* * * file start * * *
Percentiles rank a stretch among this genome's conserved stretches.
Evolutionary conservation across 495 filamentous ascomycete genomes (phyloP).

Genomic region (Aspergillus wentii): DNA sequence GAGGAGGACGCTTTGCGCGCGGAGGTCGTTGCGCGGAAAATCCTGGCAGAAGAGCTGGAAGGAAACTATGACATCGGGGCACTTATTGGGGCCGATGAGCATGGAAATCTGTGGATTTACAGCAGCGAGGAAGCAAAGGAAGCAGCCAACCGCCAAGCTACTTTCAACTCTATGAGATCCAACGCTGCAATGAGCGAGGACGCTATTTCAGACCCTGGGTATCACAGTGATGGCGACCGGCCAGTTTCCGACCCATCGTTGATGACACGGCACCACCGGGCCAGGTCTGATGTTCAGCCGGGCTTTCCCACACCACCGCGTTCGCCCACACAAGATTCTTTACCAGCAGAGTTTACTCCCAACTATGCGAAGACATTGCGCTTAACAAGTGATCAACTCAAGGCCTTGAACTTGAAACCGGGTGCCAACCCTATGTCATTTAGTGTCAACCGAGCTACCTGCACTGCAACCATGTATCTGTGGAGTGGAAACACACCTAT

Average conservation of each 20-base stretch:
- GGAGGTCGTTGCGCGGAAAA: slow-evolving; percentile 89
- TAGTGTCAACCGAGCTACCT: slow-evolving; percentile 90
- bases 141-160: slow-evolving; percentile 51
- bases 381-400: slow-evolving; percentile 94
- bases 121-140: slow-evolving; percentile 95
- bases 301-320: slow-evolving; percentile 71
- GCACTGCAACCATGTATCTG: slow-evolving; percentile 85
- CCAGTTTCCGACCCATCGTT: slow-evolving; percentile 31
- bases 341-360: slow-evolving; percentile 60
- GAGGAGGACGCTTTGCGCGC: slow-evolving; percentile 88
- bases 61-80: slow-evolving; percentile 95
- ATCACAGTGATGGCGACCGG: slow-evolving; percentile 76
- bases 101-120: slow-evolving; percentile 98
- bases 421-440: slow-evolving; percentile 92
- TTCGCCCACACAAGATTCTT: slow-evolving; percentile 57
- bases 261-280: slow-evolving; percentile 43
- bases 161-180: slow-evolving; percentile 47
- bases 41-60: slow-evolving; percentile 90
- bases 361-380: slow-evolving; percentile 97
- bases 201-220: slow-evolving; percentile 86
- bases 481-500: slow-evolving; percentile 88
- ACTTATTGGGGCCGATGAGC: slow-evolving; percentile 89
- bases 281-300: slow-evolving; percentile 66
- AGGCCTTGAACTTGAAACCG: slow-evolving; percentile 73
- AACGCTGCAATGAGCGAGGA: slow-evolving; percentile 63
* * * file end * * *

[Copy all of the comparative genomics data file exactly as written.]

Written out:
Percentiles rank a stretch among this genome's conserved stretches.
Evolutionary conservation across 495 filamentous ascomycete genomes (phyloP).

Genomic region (Aspergillus wentii): DNA sequence GAGGAGGACGCTTTGCGCGCGGAGGTCGTTGCGCGGAAAATCCTGGCAGAAGAGCTGGAAGGAAACTATGACATCGGGGCACTTATTGGGGCCGATGAGCATGGAAATCTGTGGATTTACAGCAGCGAGGAAGCAAAGGAAGCAGCCAACCGCCAAGCTACTTTCAACTCTATGAGATCCAACGCTGCAATGAGCGAGGACGCTATTTCAGACCCTGGGTATCACAGTGATGGCGACCGGCCAGTTTCCGACCCATCGTTGATGACACGGCACCACCGGGCCAGGTCTGATGTTCAGCCGGGCTTTCCCACACCACCGCGTTCGCCCACACAAGATTCTTTACCAGCAGAGTTTACTCCCAACTATGCGAAGACATTGCGCTTAACAAGTGATCAACTCAAGGCCTTGAACTTGAAACCGGGTGCCAACCCTATGTCATTTAGTGTCAACCGAGCTACCTGCACTGCAACCATGTATCTGTGGAGTGGAAACACACCTAT

Average conservation of each 20-base stretch:
- GGAGGTCGTTGCGCGGAAAA: slow-evolving; percentile 89
- TAGTGTCAACCGAGCTACCT: slow-evolving; percentile 90
- bases 141-160: slow-evolving; percentile 51
- bases 381-400: slow-evolving; percentile 94
- bases 121-140: slow-evolving; percentile 95
- bases 301-320: slow-evolving; percentile 71
- GCACTGCAACCATGTATCTG: slow-evolving; percentile 85
- CCAGTTTCCGACCCATCGTT: slow-evolving; percentile 31
- bases 341-360: slow-evolving; percentile 60
- GAGGAGGACGCTTTGCGCGC: slow-evolving; percentile 88
- bases 61-80: slow-evolving; percentile 95
- ATCACAGTGATGGCGACCGG: slow-evolving; percentile 76
- bases 101-120: slow-evolving; percentile 98
- bases 421-440: slow-evolving; percentile 92
- TTCGCCCACACAAGATTCTT: slow-evolving; percentile 57
- bases 261-280: slow-evolving; percentile 43
- bases 161-180: slow-evolving; percentile 47
- bases 41-60: slow-evolving; percentile 90
- bases 361-380: slow-evolving; percentile 97
- bases 201-220: slow-evolving; percentile 86
- bases 481-500: slow-evolving; percentile 88
- ACTTATTGGGGCCGATGAGC: slow-evolving; percentile 89
- bases 281-300: slow-evolving; percentile 66
- AGGCCTTGAACTTGAAACCG: slow-evolving; percentile 73
- AACGCTGCAATGAGCGAGGA: slow-evolving; percentile 63